## Stream: Coq users

### Topic: ✔ Dependent Pattern Match -- Unification

#### Jacob Salzberg (Nov 01 2022 at 23:27):

Hi,

In the following example, in the second eq_refl, is x unified with y? Otherwise, I'm very confused as to how it can type the second eq_refl with y = x.

``````Section coqusers.
Variables x y z : Type.

Definition symm' : eq x y -> eq y x :=
(fun H1 : eq x y => match H1 in (_ = y) return (y = x) with | eq_refl => eq_refl end).

Print symm.

End coqusers.
``````

#### Jacob Salzberg (Nov 01 2022 at 23:33):

(This is a proof generated by applying case on the hypothesis and then exact. I'm not interested in how the dependent mattern match is itself generated; instead i'm wondering what the mechanism behind typing eq_refl with : y = x is.)

#### Paolo Giarrusso (Nov 01 2022 at 23:39):

no, `x` and `y` remain distinct normal forms so they're not unifiable, and `Check (eq_refl : x = y).` still fails. The trick does not modify how unification behave; it changes the goal instead:

``````  Definition symm' : eq x y -> eq y x.
refine (fun H1 : eq x y => match H1 in (_ = y) return (y = x) with | eq_refl => _ end).
Fail Check (eq_refl : x = y).
Eval cbv in x.
Eval cbv in y.
Show.
(* Output:

The command has indeed failed with message:
In environment
x, y, z : Type
H1 : x = y
The term "eq_refl" has type "x = x" while it is expected to have type
"x = y" (cannot unify "x" and "y").
= x
: Type
= y
: Type
1 goal

x, y, z : Type
H1 : x = y
============================
x = x
*)
``````

#### Paolo Giarrusso (Nov 01 2022 at 23:47):

IOW, the match does not tell Coq "let `y` be unifiable with `x` in the body". Rather, it replaces `y` by `x` in the goal when you do the match.

#### Paolo Giarrusso (Nov 01 2022 at 23:49):

since `H1 : y = x` is not part of the goal, it keeps its type, and we can use it to see that `x` and `y` still do not unify:

``````    Fail apply H1.
(*
The command has indeed failed with message:
In environment
x, y, z : Type
H1 : x = y
Unable to unify "x = y" with "x = x".
*)
``````

This applies not just to the scrutinee but to all hypotheses!

#### Jacob Salzberg (Nov 01 2022 at 23:56):

Paolo Giarrusso said:

IOW, the match does not tell Coq "let `y` be unifiable with `x` in the body". Rather, it replaces `y` by `x` in the goal when you do the match.

I really appreciate your patience in explaining this to me.

I'm confused as to how the dependent pattern match can transform something of type x = x to something about y = x. Is it because in the context you have both (eq_refl : x x) and (eq_refl: x y) for the first witness?

My mental model/mental approximation of how case works is it takes k1, k2, ..., kn as, the proof obligations of each of the cases of the inductive type, and transforms them to a witness of the goal...

then does (match IndT with | Case1 => k1 | ... | CaseN => kn end)
and then within the context where k1, ..., kn are returned, how come our obligation here would be only to prove x = x? Is it because the types are equal in the environment, deduced from the two possible types of the equality witness?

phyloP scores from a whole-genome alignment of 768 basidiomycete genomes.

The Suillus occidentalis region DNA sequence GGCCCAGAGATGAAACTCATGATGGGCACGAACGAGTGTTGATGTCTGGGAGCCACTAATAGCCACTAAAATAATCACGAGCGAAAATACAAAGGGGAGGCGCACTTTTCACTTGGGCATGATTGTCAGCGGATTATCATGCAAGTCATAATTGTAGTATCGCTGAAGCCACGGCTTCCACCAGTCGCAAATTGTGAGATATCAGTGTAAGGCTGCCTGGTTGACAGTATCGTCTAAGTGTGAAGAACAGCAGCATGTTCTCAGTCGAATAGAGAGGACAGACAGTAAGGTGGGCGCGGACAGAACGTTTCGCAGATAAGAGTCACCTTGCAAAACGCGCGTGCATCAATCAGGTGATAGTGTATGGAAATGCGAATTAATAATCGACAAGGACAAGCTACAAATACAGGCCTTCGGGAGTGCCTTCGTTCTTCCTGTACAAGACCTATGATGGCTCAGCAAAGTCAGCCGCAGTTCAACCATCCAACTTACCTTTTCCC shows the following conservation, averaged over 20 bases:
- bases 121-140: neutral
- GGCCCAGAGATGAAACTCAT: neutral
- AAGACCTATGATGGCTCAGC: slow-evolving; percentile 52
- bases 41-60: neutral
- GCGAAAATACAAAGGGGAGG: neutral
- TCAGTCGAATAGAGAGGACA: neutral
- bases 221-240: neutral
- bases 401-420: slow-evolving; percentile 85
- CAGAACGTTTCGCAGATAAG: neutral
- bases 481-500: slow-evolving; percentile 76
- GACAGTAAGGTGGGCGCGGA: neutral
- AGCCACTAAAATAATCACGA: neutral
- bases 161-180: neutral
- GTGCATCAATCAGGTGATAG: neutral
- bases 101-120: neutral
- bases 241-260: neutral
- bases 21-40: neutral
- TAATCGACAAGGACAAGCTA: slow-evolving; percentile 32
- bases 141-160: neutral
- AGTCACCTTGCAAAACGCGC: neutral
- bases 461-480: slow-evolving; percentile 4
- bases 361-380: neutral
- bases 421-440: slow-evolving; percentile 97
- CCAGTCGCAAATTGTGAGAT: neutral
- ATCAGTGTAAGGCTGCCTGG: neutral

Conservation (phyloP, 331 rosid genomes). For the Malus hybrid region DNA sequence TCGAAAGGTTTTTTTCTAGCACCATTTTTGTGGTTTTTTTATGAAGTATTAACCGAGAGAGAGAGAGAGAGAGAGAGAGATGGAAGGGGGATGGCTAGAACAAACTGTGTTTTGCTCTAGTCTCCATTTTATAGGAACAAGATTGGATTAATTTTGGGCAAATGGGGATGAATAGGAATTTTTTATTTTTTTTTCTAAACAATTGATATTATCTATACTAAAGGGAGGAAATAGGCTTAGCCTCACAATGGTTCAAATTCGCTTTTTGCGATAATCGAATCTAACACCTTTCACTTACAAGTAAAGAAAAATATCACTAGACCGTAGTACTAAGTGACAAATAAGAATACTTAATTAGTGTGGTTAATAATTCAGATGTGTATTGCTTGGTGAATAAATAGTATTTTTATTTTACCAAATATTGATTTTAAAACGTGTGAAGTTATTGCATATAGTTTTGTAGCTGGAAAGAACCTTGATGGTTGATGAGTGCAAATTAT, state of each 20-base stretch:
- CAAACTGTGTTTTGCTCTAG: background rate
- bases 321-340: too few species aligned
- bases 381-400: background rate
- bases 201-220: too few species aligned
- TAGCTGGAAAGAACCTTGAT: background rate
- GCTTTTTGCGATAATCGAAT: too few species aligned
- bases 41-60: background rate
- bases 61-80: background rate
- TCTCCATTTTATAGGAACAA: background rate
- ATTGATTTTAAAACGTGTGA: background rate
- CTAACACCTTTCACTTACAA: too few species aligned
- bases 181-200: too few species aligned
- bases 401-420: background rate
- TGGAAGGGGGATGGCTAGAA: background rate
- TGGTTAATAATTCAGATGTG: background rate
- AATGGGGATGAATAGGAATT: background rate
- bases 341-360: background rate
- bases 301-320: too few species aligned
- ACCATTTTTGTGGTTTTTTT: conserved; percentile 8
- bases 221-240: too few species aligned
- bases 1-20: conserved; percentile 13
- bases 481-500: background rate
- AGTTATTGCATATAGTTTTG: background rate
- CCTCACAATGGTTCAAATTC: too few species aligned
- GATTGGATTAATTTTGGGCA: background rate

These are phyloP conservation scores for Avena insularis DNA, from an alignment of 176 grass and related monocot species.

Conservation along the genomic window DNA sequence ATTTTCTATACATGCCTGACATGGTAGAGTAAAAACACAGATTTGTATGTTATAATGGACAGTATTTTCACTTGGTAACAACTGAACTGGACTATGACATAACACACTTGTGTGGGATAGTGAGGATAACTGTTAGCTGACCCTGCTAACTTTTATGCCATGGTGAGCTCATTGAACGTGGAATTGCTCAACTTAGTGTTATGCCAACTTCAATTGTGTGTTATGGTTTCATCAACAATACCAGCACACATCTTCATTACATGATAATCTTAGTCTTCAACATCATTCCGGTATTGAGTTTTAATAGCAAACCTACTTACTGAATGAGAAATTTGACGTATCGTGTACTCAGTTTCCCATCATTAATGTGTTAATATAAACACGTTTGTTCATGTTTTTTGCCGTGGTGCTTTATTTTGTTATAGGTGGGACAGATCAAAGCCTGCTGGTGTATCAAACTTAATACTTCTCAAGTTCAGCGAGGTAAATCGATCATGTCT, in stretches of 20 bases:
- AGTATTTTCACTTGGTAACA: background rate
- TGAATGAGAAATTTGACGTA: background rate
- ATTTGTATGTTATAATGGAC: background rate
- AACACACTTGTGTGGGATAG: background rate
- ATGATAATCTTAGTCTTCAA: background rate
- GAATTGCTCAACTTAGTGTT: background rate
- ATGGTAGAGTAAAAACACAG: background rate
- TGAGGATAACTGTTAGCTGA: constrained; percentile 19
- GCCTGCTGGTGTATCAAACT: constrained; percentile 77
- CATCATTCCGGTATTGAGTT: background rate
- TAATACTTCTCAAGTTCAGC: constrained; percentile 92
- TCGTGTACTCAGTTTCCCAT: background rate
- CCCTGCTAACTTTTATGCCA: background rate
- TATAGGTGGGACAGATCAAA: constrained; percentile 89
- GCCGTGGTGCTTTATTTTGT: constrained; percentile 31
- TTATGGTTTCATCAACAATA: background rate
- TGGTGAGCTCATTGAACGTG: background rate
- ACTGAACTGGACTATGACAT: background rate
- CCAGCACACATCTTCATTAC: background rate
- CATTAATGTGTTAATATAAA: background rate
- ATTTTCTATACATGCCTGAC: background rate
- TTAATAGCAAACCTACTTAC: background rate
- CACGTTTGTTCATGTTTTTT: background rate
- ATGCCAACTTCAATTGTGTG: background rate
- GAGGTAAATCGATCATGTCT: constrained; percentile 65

Thanks

#### Paolo Giarrusso (Nov 02 2022 at 00:20):

First, do you have an environment that lets you step through the proof? If not, that's the first thing you should fix.

My mental model/mental approximation of how case works is it takes k1, k2, ..., kn as, the proof obligations of each of the cases of the inductive type, and transforms them to a witness of the goal...

You are describing a _forward_ proof, but typing here proceeds backwards: `match` transforms the goal `y = x` into a goal `x = x`.

how come our obligation here would be only to prove x = x? Is it because the types are equal in the environment, deduced from the two possible types of the equality witness?

Again, no. You keep asking if this is about unification, and I keep answering no. Since this is the 3rd time, let me be absolutely clear: Coq does not record that `x` and `y` are definitionally equal/unifiable/convertible. Coq only picks some occurrences of `y` in the goal and replaces those specific ones by `x`, as a consequence of nothing other than the `match` typing rule and the definition of the `eq` datatype.

For a proper explanation, chapter 8 of Chlipala's book, available at http://adam.chlipala.net/cpdt/html/MoreDep.html, might be helpful.

#### Paolo Giarrusso (Nov 02 2022 at 00:22):

Coq only picks some occurrences of y in the goal and replaces those specific ones by x,

Clarification:

• "which occurrences" is deduced from the annotations of `match ... in ... return`
• for this specific match, `y` occurs once in the goal, and the annotations ask Coq to replace that single occurrence

#### Paolo Giarrusso (Nov 02 2022 at 00:27):

one reason I insist this is not a definitional equality is because in this goal you _can_ write `set (w := y).` to bind a _new_ variable `w` that is definitionally equal to `y`. And this is shown in the context as `w:= y : Type`! On the other hand, the context does _not_ have a binding saying `y := x : Type` — and that would be the only way to have a local variable `y` be convertible with another local variable `x`.

#### Paolo Giarrusso (Nov 02 2022 at 00:32):

^^ I hope the above helps a bit. Googling "convoy pattern" might also help — I've read https://jamesrwilcox.com/dep-destruct.html a long while ago

#### Notification Bot (Nov 02 2022 at 04:06):

Jacob Salzberg has marked this topic as resolved.

Last updated: Jun 24 2024 at 01:01 UTC